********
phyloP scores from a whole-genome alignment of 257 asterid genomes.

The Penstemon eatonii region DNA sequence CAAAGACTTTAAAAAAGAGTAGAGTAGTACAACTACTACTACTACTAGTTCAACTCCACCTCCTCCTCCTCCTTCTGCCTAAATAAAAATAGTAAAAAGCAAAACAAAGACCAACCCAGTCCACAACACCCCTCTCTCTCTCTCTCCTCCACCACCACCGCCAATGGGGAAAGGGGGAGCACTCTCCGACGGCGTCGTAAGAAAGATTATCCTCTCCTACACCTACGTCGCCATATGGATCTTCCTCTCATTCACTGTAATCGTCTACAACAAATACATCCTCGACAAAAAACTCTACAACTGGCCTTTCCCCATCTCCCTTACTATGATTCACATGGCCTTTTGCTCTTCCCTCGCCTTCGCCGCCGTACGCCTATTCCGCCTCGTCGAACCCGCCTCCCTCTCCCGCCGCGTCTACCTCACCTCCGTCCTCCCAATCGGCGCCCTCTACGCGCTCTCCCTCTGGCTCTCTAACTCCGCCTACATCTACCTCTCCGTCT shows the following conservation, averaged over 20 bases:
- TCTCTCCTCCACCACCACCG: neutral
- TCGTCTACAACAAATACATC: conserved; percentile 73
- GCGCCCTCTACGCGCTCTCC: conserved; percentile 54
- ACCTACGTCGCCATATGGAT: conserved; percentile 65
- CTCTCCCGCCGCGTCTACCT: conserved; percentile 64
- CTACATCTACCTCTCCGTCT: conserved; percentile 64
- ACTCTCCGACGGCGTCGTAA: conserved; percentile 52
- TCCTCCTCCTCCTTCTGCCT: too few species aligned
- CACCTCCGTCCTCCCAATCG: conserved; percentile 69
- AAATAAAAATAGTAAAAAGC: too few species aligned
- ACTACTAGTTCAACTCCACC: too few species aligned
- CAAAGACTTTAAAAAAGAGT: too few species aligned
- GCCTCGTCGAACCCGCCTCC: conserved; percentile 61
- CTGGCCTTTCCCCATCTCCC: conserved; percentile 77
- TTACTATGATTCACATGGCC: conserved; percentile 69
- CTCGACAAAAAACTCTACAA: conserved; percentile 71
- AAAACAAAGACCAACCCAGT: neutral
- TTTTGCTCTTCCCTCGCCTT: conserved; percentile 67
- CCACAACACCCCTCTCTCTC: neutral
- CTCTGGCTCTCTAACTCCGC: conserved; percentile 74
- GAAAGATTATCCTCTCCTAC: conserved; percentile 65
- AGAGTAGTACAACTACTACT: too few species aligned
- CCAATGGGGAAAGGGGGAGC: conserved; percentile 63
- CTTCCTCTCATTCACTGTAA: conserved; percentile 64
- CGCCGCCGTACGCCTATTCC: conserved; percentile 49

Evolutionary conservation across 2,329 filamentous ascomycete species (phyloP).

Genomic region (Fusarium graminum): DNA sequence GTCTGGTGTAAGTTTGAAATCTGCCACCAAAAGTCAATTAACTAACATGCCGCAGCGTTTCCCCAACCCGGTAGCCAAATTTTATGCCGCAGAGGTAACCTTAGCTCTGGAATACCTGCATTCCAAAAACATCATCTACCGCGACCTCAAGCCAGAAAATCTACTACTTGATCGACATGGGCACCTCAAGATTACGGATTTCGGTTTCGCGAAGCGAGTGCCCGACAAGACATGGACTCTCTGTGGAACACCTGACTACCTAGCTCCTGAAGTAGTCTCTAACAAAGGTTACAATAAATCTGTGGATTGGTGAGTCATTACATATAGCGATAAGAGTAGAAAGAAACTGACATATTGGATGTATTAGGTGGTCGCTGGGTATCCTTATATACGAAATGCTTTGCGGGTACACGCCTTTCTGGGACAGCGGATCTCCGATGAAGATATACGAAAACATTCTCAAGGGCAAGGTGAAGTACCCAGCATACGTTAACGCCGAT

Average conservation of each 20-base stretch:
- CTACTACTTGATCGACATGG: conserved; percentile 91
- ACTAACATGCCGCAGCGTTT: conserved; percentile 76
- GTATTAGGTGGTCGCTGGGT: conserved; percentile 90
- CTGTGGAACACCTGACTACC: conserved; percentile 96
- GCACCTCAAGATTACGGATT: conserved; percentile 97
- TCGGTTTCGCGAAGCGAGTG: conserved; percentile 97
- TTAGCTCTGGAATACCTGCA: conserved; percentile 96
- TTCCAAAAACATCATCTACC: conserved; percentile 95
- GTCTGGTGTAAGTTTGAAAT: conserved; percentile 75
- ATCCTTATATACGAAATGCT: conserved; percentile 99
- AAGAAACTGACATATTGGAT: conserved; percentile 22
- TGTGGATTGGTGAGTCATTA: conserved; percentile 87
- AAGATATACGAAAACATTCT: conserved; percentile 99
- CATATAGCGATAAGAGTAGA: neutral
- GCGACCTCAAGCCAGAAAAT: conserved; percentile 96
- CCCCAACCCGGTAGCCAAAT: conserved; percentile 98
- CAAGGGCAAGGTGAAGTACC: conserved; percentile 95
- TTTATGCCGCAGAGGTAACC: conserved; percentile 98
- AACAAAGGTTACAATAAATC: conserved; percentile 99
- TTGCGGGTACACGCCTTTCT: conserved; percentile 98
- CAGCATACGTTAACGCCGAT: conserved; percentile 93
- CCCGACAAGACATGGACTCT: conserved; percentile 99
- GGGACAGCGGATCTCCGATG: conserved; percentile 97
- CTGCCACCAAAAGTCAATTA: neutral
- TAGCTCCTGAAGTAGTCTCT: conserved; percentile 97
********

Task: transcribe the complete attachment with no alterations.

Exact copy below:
phyloP scores from a whole-genome alignment of 257 asterid genomes.

The Penstemon eatonii region DNA sequence CAAAGACTTTAAAAAAGAGTAGAGTAGTACAACTACTACTACTACTAGTTCAACTCCACCTCCTCCTCCTCCTTCTGCCTAAATAAAAATAGTAAAAAGCAAAACAAAGACCAACCCAGTCCACAACACCCCTCTCTCTCTCTCTCCTCCACCACCACCGCCAATGGGGAAAGGGGGAGCACTCTCCGACGGCGTCGTAAGAAAGATTATCCTCTCCTACACCTACGTCGCCATATGGATCTTCCTCTCATTCACTGTAATCGTCTACAACAAATACATCCTCGACAAAAAACTCTACAACTGGCCTTTCCCCATCTCCCTTACTATGATTCACATGGCCTTTTGCTCTTCCCTCGCCTTCGCCGCCGTACGCCTATTCCGCCTCGTCGAACCCGCCTCCCTCTCCCGCCGCGTCTACCTCACCTCCGTCCTCCCAATCGGCGCCCTCTACGCGCTCTCCCTCTGGCTCTCTAACTCCGCCTACATCTACCTCTCCGTCT shows the following conservation, averaged over 20 bases:
- TCTCTCCTCCACCACCACCG: neutral
- TCGTCTACAACAAATACATC: conserved; percentile 73
- GCGCCCTCTACGCGCTCTCC: conserved; percentile 54
- ACCTACGTCGCCATATGGAT: conserved; percentile 65
- CTCTCCCGCCGCGTCTACCT: conserved; percentile 64
- CTACATCTACCTCTCCGTCT: conserved; percentile 64
- ACTCTCCGACGGCGTCGTAA: conserved; percentile 52
- TCCTCCTCCTCCTTCTGCCT: too few species aligned
- CACCTCCGTCCTCCCAATCG: conserved; percentile 69
- AAATAAAAATAGTAAAAAGC: too few species aligned
- ACTACTAGTTCAACTCCACC: too few species aligned
- CAAAGACTTTAAAAAAGAGT: too few species aligned
- GCCTCGTCGAACCCGCCTCC: conserved; percentile 61
- CTGGCCTTTCCCCATCTCCC: conserved; percentile 77
- TTACTATGATTCACATGGCC: conserved; percentile 69
- CTCGACAAAAAACTCTACAA: conserved; percentile 71
- AAAACAAAGACCAACCCAGT: neutral
- TTTTGCTCTTCCCTCGCCTT: conserved; percentile 67
- CCACAACACCCCTCTCTCTC: neutral
- CTCTGGCTCTCTAACTCCGC: conserved; percentile 74
- GAAAGATTATCCTCTCCTAC: conserved; percentile 65
- AGAGTAGTACAACTACTACT: too few species aligned
- CCAATGGGGAAAGGGGGAGC: conserved; percentile 63
- CTTCCTCTCATTCACTGTAA: conserved; percentile 64
- CGCCGCCGTACGCCTATTCC: conserved; percentile 49

Evolutionary conservation across 2,329 filamentous ascomycete species (phyloP).

Genomic region (Fusarium graminum): DNA sequence GTCTGGTGTAAGTTTGAAATCTGCCACCAAAAGTCAATTAACTAACATGCCGCAGCGTTTCCCCAACCCGGTAGCCAAATTTTATGCCGCAGAGGTAACCTTAGCTCTGGAATACCTGCATTCCAAAAACATCATCTACCGCGACCTCAAGCCAGAAAATCTACTACTTGATCGACATGGGCACCTCAAGATTACGGATTTCGGTTTCGCGAAGCGAGTGCCCGACAAGACATGGACTCTCTGTGGAACACCTGACTACCTAGCTCCTGAAGTAGTCTCTAACAAAGGTTACAATAAATCTGTGGATTGGTGAGTCATTACATATAGCGATAAGAGTAGAAAGAAACTGACATATTGGATGTATTAGGTGGTCGCTGGGTATCCTTATATACGAAATGCTTTGCGGGTACACGCCTTTCTGGGACAGCGGATCTCCGATGAAGATATACGAAAACATTCTCAAGGGCAAGGTGAAGTACCCAGCATACGTTAACGCCGAT

Average conservation of each 20-base stretch:
- CTACTACTTGATCGACATGG: conserved; percentile 91
- ACTAACATGCCGCAGCGTTT: conserved; percentile 76
- GTATTAGGTGGTCGCTGGGT: conserved; percentile 90
- CTGTGGAACACCTGACTACC: conserved; percentile 96
- GCACCTCAAGATTACGGATT: conserved; percentile 97
- TCGGTTTCGCGAAGCGAGTG: conserved; percentile 97
- TTAGCTCTGGAATACCTGCA: conserved; percentile 96
- TTCCAAAAACATCATCTACC: conserved; percentile 95
- GTCTGGTGTAAGTTTGAAAT: conserved; percentile 75
- ATCCTTATATACGAAATGCT: conserved; percentile 99
- AAGAAACTGACATATTGGAT: conserved; percentile 22
- TGTGGATTGGTGAGTCATTA: conserved; percentile 87
- AAGATATACGAAAACATTCT: conserved; percentile 99
- CATATAGCGATAAGAGTAGA: neutral
- GCGACCTCAAGCCAGAAAAT: conserved; percentile 96
- CCCCAACCCGGTAGCCAAAT: conserved; percentile 98
- CAAGGGCAAGGTGAAGTACC: conserved; percentile 95
- TTTATGCCGCAGAGGTAACC: conserved; percentile 98
- AACAAAGGTTACAATAAATC: conserved; percentile 99
- TTGCGGGTACACGCCTTTCT: conserved; percentile 98
- CAGCATACGTTAACGCCGAT: conserved; percentile 93
- CCCGACAAGACATGGACTCT: conserved; percentile 99
- GGGACAGCGGATCTCCGATG: conserved; percentile 97
- CTGCCACCAAAAGTCAATTA: neutral
- TAGCTCCTGAAGTAGTCTCT: conserved; percentile 97